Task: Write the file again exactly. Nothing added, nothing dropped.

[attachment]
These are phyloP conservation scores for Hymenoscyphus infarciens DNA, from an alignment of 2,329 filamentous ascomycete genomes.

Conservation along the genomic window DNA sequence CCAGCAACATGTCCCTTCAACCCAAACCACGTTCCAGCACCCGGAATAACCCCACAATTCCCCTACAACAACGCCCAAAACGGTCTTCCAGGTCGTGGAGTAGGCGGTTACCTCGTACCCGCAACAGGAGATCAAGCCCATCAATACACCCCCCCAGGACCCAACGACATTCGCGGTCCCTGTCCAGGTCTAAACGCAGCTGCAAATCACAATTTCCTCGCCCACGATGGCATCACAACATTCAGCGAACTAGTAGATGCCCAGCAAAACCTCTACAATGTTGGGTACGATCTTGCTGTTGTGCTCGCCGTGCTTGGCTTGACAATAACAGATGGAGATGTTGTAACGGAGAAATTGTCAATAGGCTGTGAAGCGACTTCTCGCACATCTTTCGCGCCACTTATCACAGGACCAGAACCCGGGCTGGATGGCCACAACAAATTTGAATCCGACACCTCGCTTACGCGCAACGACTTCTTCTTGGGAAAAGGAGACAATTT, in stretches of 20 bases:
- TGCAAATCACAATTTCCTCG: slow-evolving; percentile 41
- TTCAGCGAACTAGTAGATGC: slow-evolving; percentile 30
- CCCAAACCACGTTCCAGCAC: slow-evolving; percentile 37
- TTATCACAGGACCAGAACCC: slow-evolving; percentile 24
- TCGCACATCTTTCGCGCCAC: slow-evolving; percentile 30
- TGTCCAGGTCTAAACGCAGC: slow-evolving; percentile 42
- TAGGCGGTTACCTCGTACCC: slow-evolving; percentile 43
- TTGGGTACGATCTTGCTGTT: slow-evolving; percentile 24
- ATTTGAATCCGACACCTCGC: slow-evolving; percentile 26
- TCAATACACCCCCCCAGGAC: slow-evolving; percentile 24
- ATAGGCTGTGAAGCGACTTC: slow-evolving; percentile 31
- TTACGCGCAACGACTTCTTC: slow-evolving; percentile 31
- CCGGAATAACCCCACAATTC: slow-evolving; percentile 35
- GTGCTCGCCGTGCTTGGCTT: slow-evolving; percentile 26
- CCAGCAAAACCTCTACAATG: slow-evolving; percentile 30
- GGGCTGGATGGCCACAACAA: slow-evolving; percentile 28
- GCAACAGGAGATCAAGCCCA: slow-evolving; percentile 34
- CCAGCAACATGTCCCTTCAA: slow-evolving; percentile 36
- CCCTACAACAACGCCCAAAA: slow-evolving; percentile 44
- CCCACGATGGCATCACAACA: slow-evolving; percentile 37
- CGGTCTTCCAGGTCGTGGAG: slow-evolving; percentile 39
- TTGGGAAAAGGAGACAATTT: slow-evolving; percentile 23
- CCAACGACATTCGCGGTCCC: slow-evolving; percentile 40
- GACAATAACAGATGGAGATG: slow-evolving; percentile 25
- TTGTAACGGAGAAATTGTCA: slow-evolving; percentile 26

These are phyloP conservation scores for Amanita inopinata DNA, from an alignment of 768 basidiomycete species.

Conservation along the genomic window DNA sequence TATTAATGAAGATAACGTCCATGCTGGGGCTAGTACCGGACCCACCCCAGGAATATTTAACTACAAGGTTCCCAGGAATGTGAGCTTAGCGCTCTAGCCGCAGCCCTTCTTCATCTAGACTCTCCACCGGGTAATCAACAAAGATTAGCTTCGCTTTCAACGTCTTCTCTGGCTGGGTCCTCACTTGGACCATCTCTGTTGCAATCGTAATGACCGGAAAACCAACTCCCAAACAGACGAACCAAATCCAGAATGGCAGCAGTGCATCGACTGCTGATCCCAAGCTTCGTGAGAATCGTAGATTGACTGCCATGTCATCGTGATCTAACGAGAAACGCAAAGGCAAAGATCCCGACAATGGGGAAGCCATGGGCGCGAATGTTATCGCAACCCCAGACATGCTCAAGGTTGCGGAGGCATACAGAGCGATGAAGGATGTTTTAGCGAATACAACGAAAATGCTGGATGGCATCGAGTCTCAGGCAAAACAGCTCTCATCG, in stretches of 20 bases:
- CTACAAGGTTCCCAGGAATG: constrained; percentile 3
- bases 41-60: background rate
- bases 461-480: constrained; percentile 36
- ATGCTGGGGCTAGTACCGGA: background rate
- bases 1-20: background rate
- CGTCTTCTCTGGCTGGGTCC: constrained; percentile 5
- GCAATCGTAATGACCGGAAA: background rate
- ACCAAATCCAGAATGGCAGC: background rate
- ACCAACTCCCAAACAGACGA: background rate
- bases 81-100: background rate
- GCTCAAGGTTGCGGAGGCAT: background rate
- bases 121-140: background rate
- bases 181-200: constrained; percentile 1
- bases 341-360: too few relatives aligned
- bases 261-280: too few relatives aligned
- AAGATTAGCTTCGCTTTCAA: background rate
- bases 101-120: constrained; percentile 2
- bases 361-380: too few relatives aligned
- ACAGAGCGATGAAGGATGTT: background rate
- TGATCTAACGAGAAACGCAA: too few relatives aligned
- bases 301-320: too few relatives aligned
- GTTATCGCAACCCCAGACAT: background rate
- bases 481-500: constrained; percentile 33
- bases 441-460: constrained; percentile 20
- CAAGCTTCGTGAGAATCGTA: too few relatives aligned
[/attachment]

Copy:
These are phyloP conservation scores for Hymenoscyphus infarciens DNA, from an alignment of 2,329 filamentous ascomycete genomes.

Conservation along the genomic window DNA sequence CCAGCAACATGTCCCTTCAACCCAAACCACGTTCCAGCACCCGGAATAACCCCACAATTCCCCTACAACAACGCCCAAAACGGTCTTCCAGGTCGTGGAGTAGGCGGTTACCTCGTACCCGCAACAGGAGATCAAGCCCATCAATACACCCCCCCAGGACCCAACGACATTCGCGGTCCCTGTCCAGGTCTAAACGCAGCTGCAAATCACAATTTCCTCGCCCACGATGGCATCACAACATTCAGCGAACTAGTAGATGCCCAGCAAAACCTCTACAATGTTGGGTACGATCTTGCTGTTGTGCTCGCCGTGCTTGGCTTGACAATAACAGATGGAGATGTTGTAACGGAGAAATTGTCAATAGGCTGTGAAGCGACTTCTCGCACATCTTTCGCGCCACTTATCACAGGACCAGAACCCGGGCTGGATGGCCACAACAAATTTGAATCCGACACCTCGCTTACGCGCAACGACTTCTTCTTGGGAAAAGGAGACAATTT, in stretches of 20 bases:
- TGCAAATCACAATTTCCTCG: slow-evolving; percentile 41
- TTCAGCGAACTAGTAGATGC: slow-evolving; percentile 30
- CCCAAACCACGTTCCAGCAC: slow-evolving; percentile 37
- TTATCACAGGACCAGAACCC: slow-evolving; percentile 24
- TCGCACATCTTTCGCGCCAC: slow-evolving; percentile 30
- TGTCCAGGTCTAAACGCAGC: slow-evolving; percentile 42
- TAGGCGGTTACCTCGTACCC: slow-evolving; percentile 43
- TTGGGTACGATCTTGCTGTT: slow-evolving; percentile 24
- ATTTGAATCCGACACCTCGC: slow-evolving; percentile 26
- TCAATACACCCCCCCAGGAC: slow-evolving; percentile 24
- ATAGGCTGTGAAGCGACTTC: slow-evolving; percentile 31
- TTACGCGCAACGACTTCTTC: slow-evolving; percentile 31
- CCGGAATAACCCCACAATTC: slow-evolving; percentile 35
- GTGCTCGCCGTGCTTGGCTT: slow-evolving; percentile 26
- CCAGCAAAACCTCTACAATG: slow-evolving; percentile 30
- GGGCTGGATGGCCACAACAA: slow-evolving; percentile 28
- GCAACAGGAGATCAAGCCCA: slow-evolving; percentile 34
- CCAGCAACATGTCCCTTCAA: slow-evolving; percentile 36
- CCCTACAACAACGCCCAAAA: slow-evolving; percentile 44
- CCCACGATGGCATCACAACA: slow-evolving; percentile 37
- CGGTCTTCCAGGTCGTGGAG: slow-evolving; percentile 39
- TTGGGAAAAGGAGACAATTT: slow-evolving; percentile 23
- CCAACGACATTCGCGGTCCC: slow-evolving; percentile 40
- GACAATAACAGATGGAGATG: slow-evolving; percentile 25
- TTGTAACGGAGAAATTGTCA: slow-evolving; percentile 26

These are phyloP conservation scores for Amanita inopinata DNA, from an alignment of 768 basidiomycete species.

Conservation along the genomic window DNA sequence TATTAATGAAGATAACGTCCATGCTGGGGCTAGTACCGGACCCACCCCAGGAATATTTAACTACAAGGTTCCCAGGAATGTGAGCTTAGCGCTCTAGCCGCAGCCCTTCTTCATCTAGACTCTCCACCGGGTAATCAACAAAGATTAGCTTCGCTTTCAACGTCTTCTCTGGCTGGGTCCTCACTTGGACCATCTCTGTTGCAATCGTAATGACCGGAAAACCAACTCCCAAACAGACGAACCAAATCCAGAATGGCAGCAGTGCATCGACTGCTGATCCCAAGCTTCGTGAGAATCGTAGATTGACTGCCATGTCATCGTGATCTAACGAGAAACGCAAAGGCAAAGATCCCGACAATGGGGAAGCCATGGGCGCGAATGTTATCGCAACCCCAGACATGCTCAAGGTTGCGGAGGCATACAGAGCGATGAAGGATGTTTTAGCGAATACAACGAAAATGCTGGATGGCATCGAGTCTCAGGCAAAACAGCTCTCATCG, in stretches of 20 bases:
- CTACAAGGTTCCCAGGAATG: constrained; percentile 3
- bases 41-60: background rate
- bases 461-480: constrained; percentile 36
- ATGCTGGGGCTAGTACCGGA: background rate
- bases 1-20: background rate
- CGTCTTCTCTGGCTGGGTCC: constrained; percentile 5
- GCAATCGTAATGACCGGAAA: background rate
- ACCAAATCCAGAATGGCAGC: background rate
- ACCAACTCCCAAACAGACGA: background rate
- bases 81-100: background rate
- GCTCAAGGTTGCGGAGGCAT: background rate
- bases 121-140: background rate
- bases 181-200: constrained; percentile 1
- bases 341-360: too few relatives aligned
- bases 261-280: too few relatives aligned
- AAGATTAGCTTCGCTTTCAA: background rate
- bases 101-120: constrained; percentile 2
- bases 361-380: too few relatives aligned
- ACAGAGCGATGAAGGATGTT: background rate
- TGATCTAACGAGAAACGCAA: too few relatives aligned
- bases 301-320: too few relatives aligned
- GTTATCGCAACCCCAGACAT: background rate
- bases 481-500: constrained; percentile 33
- bases 441-460: constrained; percentile 20
- CAAGCTTCGTGAGAATCGTA: too few relatives aligned